“It would be wrong to do that. It’s just as wrong of them to basically say with a gun to the hospital’s heads, ‘This is what you’re going to do,’” Williams said.

“This is one more example of what’s wrong with health care. You have all these intermediaries between our providers and the patient interfering with care,” Williams told trustees.

He said the easiest fix for expensive national health care is to remove the for-profit objective. He said he spoke with Tracy Gilmore, a pharmacist for the hospital and Bowen Pharmacy who oversees the Labette Health 340B program with hospital pharmacy director Ashley Harlow, about the matter. She wondered at what point human life is more important than the stock market, Williams said.

Williams said if he could he would purchase the needed drugs in Mexico. He said he knows he cannot legally do that so that leaves the hospital and providers to figure out where to get the diabetic and COPD medicines and other medication used in 340B and offered by the five pharmaceutical companies.

Trustees Wayne Gilmore and Dr. Robert Gibbs hoped organizations such as KHA could get data on how this change will impact hospitals and patients so the U.S. Senate and U.S. House of Representatives will know and could possibly force a change.

Williams said the change will hurt federally qualified health centers, too, such as the Community Health Center of Southeast Kansas that operates a clinic across from Labette Health. 

He said Labette Health will not turn its back on patients and pharmacies, even if it means losing 340B revenue in the short term.

“We’re going to figure out how to get the drugs,” he said.

Neosho Memorial Regional Medical Center CEO Dennis Franks said the changes in 340B so far are minor and only impact a few drugs. Franks thinks HRSA may deem the changes by the drug companies as inappropriate. 

“However, if this trend is allowed to continue, the impact could be substantial for many U.S. hospitals,” Franks said in email correspondence.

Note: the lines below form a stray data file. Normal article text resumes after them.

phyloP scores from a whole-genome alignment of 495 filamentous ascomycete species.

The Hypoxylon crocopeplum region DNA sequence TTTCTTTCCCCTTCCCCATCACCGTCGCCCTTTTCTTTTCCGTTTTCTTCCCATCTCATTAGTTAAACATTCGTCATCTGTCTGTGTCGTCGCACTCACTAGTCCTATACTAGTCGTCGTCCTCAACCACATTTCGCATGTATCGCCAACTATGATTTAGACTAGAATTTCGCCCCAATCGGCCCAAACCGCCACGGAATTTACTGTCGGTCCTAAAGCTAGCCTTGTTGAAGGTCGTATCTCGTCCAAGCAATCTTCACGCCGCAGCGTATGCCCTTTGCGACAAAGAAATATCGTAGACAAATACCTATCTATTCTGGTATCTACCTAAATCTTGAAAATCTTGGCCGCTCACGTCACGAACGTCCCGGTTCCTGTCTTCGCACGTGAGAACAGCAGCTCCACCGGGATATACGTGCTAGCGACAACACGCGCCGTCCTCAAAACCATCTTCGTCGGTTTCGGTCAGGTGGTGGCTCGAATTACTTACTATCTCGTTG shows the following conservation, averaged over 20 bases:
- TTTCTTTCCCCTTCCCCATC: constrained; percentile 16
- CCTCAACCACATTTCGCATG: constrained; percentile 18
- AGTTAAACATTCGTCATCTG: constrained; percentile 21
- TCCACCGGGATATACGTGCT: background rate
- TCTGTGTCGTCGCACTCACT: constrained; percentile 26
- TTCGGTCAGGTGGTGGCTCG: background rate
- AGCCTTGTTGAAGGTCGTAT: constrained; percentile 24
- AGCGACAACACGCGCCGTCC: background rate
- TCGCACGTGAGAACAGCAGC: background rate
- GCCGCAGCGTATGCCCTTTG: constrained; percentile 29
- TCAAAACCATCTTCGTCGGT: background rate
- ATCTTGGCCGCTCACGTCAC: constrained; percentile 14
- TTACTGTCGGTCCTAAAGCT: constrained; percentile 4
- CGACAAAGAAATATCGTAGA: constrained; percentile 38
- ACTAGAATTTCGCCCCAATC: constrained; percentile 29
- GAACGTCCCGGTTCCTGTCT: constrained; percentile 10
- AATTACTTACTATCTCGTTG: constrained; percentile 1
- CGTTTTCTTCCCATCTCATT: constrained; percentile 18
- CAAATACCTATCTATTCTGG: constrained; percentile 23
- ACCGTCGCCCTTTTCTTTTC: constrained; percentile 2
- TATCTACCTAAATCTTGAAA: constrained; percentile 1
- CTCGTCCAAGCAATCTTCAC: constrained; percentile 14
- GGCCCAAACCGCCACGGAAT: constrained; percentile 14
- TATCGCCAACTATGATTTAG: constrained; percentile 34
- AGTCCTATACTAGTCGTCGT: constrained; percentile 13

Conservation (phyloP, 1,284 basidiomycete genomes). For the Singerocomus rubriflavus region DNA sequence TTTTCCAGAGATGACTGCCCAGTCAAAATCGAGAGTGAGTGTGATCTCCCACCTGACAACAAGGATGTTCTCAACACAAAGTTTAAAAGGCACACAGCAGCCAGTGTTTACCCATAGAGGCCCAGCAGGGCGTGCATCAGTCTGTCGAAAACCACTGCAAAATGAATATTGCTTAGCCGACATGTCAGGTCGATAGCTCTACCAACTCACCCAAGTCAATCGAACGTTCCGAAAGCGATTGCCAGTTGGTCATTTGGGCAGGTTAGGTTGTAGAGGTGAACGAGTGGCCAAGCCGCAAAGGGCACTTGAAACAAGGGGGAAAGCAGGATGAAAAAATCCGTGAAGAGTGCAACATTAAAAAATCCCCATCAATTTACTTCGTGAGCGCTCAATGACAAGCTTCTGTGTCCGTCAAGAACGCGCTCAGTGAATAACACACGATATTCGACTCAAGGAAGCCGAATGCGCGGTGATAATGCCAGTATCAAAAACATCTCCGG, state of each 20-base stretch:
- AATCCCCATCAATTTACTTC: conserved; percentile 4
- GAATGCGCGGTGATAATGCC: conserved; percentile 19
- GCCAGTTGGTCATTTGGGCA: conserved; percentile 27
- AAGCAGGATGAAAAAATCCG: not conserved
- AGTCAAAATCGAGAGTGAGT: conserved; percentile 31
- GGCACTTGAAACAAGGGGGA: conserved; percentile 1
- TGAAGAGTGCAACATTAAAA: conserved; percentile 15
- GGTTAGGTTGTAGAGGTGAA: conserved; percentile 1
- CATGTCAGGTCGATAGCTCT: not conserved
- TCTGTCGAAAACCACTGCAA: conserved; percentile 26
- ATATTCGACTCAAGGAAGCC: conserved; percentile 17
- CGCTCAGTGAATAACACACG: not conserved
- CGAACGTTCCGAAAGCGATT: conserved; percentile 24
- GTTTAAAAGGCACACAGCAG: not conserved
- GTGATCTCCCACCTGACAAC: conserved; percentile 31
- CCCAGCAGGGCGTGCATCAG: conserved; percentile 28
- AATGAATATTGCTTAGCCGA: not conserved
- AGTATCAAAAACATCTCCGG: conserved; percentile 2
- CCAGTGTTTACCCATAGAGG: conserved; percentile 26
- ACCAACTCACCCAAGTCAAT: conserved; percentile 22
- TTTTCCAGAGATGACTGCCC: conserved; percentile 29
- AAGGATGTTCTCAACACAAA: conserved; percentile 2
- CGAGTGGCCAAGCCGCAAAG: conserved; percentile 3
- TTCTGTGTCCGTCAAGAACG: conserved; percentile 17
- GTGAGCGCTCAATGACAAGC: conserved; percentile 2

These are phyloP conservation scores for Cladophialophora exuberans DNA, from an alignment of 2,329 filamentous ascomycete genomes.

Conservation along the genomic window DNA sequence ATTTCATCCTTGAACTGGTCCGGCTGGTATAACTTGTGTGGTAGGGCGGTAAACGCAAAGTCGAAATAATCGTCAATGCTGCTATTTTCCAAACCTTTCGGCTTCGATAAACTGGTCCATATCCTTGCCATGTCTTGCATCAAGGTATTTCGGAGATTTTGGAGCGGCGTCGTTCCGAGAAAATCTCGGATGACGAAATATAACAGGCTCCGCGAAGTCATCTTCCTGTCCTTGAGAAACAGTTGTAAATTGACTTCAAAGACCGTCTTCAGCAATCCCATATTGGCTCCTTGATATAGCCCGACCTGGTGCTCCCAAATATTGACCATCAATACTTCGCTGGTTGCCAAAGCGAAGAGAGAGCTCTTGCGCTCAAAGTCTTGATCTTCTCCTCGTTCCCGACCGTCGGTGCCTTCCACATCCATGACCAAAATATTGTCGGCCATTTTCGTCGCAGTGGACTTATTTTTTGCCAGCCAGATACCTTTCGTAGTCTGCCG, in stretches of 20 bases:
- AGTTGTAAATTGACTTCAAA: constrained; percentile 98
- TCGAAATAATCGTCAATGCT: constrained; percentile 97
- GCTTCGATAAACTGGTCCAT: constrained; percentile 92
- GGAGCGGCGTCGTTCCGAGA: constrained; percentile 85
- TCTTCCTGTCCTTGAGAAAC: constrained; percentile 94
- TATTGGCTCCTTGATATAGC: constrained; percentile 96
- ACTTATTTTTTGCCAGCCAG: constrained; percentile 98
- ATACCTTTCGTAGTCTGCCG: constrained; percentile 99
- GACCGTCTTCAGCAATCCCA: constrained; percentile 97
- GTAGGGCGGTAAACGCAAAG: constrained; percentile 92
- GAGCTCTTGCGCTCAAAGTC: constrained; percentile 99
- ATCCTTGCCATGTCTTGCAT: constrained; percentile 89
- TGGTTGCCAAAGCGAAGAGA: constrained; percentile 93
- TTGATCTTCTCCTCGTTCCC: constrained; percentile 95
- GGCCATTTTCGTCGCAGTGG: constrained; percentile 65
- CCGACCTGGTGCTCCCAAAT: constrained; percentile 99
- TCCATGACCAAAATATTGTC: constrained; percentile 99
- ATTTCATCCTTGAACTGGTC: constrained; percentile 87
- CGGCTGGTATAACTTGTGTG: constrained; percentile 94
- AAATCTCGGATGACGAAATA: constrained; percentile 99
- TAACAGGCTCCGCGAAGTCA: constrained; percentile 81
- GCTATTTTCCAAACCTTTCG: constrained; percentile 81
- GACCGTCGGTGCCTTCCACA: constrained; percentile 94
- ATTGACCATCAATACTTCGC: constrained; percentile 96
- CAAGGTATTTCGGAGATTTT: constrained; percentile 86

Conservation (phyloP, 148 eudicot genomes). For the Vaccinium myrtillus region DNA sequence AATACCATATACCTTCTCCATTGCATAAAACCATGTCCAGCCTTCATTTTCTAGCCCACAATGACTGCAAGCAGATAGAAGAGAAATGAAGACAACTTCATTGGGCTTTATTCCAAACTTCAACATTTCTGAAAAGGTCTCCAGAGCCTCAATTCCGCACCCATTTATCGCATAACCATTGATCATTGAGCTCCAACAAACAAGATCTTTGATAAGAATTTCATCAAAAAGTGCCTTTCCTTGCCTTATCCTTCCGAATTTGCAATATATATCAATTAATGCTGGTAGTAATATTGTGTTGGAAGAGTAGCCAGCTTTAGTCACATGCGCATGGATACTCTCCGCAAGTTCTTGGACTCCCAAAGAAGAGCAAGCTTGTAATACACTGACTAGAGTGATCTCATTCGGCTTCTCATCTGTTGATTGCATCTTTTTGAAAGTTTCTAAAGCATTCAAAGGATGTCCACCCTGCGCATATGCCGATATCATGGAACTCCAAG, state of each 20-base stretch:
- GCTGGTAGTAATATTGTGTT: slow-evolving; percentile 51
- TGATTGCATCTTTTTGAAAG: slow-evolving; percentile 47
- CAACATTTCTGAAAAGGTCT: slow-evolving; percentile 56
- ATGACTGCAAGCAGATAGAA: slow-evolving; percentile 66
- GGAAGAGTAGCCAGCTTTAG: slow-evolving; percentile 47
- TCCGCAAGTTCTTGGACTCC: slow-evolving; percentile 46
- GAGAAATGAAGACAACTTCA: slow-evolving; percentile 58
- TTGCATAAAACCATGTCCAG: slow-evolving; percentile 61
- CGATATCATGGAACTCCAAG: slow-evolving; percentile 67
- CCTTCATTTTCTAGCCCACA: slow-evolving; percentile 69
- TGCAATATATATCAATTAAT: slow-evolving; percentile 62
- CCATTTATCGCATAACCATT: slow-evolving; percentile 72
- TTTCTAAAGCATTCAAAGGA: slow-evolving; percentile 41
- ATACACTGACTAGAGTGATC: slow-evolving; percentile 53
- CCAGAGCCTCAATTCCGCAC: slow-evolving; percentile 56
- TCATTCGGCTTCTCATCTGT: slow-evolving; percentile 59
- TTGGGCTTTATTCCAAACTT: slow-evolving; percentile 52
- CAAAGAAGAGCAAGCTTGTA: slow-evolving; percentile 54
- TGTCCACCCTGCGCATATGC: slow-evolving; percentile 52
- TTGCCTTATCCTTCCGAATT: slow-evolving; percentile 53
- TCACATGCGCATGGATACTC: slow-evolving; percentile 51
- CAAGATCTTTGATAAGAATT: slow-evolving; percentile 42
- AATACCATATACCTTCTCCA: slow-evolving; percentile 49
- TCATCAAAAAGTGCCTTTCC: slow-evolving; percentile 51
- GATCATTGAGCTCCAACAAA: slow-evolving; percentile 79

Cindy Samuelson, senior vice president of member and public relations for the KHA, said the organization is against efforts to scale back or reduce 340B program benefits. She said about 75 community hospitals in Kansas are registered to participate in the federal program.

A member survey showed the importance of the 340B program in Kansas. 

“Maintaining a compliant program that meets the rigorous regulatory demands is an extremely important and challenging aspect for hospitals. Educational opportunities exist to continue to improve how safety-net hospitals serve vulnerable communities,” Samuelson said.

The KHA has written to the Kansas congressional delegation on the matter.


In other matters, trustees:

— Heard that Labette Health donated $10,000 to develop the pocket park on Main Street in Parsons. Fundraising was about $10,000 short of the goal and Williams told trustees that the hospital has been blessed by the community and this is another way to give back.

— Heard that Williams conducted open forums with hospital employees to answer questions and provide information. Some questions came up about the money to be spent on the hospital renovation. Williams said he told employees money for capital improvements is different from operational expenses such as salaries. The capital improvements will pay dividends over decades and benefit the community.

— Heard from Christina Sykes, human resources director, that the Parsons Recreation Commission and Wesley United Methodist Church have offered space to children of hospital staff in case schools get closed down temporarily because of exposure to COVID-19. These buildings would be used to set up virtual learning environments so students’ parents could continue to work in their health care jobs.